... The mini shear tests were conducted using a 100 kN MTS Criterion 45 servo-electric tensile frame at a strain rate of 0.01 s À1 . For the hole-expansion (Pathak et al., 2016) and Nakazima tests (Nakazima et al., 1971;Noder and Butcher, 2019), an MTS Model 866.02 hydraulic press equipped with conical (60°angle) and hemispherical punches was utilized, respectively. The punch speed and binder force were 0.25 mm/s and 660 kN, respectively, and the binder and die included lock beads. ...

Ductibor® 500-AS is a hot-stamping steel that has been designed to introduce local ductile regions within hot-stamped tailor-welded blanks (TWBs) used for energy-absorbing sections of automotive structures. This study investigates the flow and fracture behavior of a range of the microstructures of this alloy, corresponding to mostly ferritic (∼ 96% ferrite plus 4% martensite), intermediate ferritic + martensitic (∼ 57% ferrite plus 43% martensite), and mostly martensitic (∼ 10% ferrite plus 90% martensite), obtained by applying various quench rates after austenitization. A series of mechanical tests in various stress states, ranging from simple shear to biaxial tension, was performed to characterize fracture for the developed microstructures. A mean-field homogenization (MFH) technique was then used to predict the flow and fracture response as a function of the microstructure. An MFH scheme designated as the interpolative Samadian-Butcher-Worswick 1 (INSBW1) within the first-order secant-based linearization method was considered to predict the macroscopic hardening behavior of the ferritic-martensitic microstructures. In the MFH modelling, the flow response of the ferritic and martensitic phases was modelled based on a dislocation-based hardening model, taking into account the chemical composition, carbon partitioning between phases, and dislocation generation and annihilation. Damage accumulation and the onset of fracture were predicted using a phenomenological damage indicator defined within each constituent phase given their calculated fracture loci and instantaneous stress and strain states. The experimental results showed that the mostly-martensitic microstructure had the lowest ductility and highest strength, and ductility and strength increased and decreased, respectively, as the martensite volume fraction in the microstructure decreased. The predicted flow curves and fracture strains as well as the fracture-limit curves for all of the microstructures agreed well with the measured data and interpolated Modified-Mohr-Coulomb (MMC) fracture loci.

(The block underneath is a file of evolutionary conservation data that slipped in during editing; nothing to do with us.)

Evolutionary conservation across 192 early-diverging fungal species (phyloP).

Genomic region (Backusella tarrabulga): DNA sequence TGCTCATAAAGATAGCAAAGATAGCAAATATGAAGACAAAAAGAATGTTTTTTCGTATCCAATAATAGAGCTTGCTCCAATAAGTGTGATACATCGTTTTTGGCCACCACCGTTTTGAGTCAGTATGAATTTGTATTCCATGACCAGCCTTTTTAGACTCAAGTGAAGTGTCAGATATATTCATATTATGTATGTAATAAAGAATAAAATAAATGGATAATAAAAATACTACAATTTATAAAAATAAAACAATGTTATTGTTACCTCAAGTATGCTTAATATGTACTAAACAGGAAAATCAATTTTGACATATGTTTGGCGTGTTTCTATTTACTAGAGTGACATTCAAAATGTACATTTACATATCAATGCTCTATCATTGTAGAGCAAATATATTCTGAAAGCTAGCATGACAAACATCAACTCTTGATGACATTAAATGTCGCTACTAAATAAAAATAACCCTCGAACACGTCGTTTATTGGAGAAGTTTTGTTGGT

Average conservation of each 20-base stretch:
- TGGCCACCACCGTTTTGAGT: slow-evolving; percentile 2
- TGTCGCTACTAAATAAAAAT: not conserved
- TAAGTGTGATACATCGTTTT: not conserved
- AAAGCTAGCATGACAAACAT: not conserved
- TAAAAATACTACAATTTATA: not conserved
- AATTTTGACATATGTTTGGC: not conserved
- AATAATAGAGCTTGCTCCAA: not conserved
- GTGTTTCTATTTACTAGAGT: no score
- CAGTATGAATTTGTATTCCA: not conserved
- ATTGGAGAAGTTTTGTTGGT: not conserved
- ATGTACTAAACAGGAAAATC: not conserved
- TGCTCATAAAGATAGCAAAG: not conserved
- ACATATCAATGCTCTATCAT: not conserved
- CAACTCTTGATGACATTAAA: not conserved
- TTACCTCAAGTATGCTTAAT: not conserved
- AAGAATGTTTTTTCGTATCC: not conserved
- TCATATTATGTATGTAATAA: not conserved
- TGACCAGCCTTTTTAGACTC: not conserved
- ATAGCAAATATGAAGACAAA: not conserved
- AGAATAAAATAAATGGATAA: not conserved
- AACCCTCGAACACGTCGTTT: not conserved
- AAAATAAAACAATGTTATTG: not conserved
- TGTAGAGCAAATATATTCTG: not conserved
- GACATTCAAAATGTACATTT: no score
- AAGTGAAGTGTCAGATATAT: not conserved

... Cleveland and Ghosh [24] computed the linear slope between the maximum and minimum load, which was noted by Govik et al. [27] to not necessarily correlate with the maximum strain prior to unloading and thus effect the magnitude of the chord modulus. Instead, Govik et al. [27] selected the two data points corresponding to the maximum and minimum strain whereas Sun and Wagoner [28] adopted the first data point after unloading for computation of the linear slope. To better capture the nonlinear unloading behavior, Yoshida et al. [29] averaged the chord modulus over different stress ranges. ...

div class="section abstract"> The superior formability and local ductility of the emerging class of third generation of advanced high-strength steels (3rd Gen AHSS) compared to their conventional counterparts of the same strength level offer significant advantages for automotive lightweighting and enhanced crash performance. Nevertheless, studies on the material behavior of 3rd Gen AHSS have been limited and there is some uncertainty surrounding the applicability of developed methodologies for conventional dual-phase (DP) steels to this new class of AHSS. The present paper provides a comprehensive study on the quasi-static and dynamic constitutive behavior, formability characterization and prediction, and the fracture behavior of two commercial 3rd Gen AHSS with an ultimate strength of 1180 MPa that will be contrasted with a conventional DP1180. The hardening response to large strain levels was determined experimentally using tensile and shear tests and then validated with 3-D simulations of tensile tests. In general, the strain rate sensitivity of the two 3rd Gen AHSS was significantly different as one grade exhibited larger transformation-induced behavior. The in-plane formability of the three 1180 MPa steels determined using Marciniak tests was similar but with a stark contrast in the local formability for the 3rd Gen AHSS. The forming limit curves could be accurately predicted using the experimentally measured hardening behaviour and the modified Bressan-Williams through-thickness shear model. An efficient experimental approach to fracture characterization for AHSS was developed that exploits tool contact and bending to obtain fracture strains on the surface of the specimen by suppressing necking. Miniature conical hole expansion and biaxial punch tests are used along with the VDA 238-100 bend test.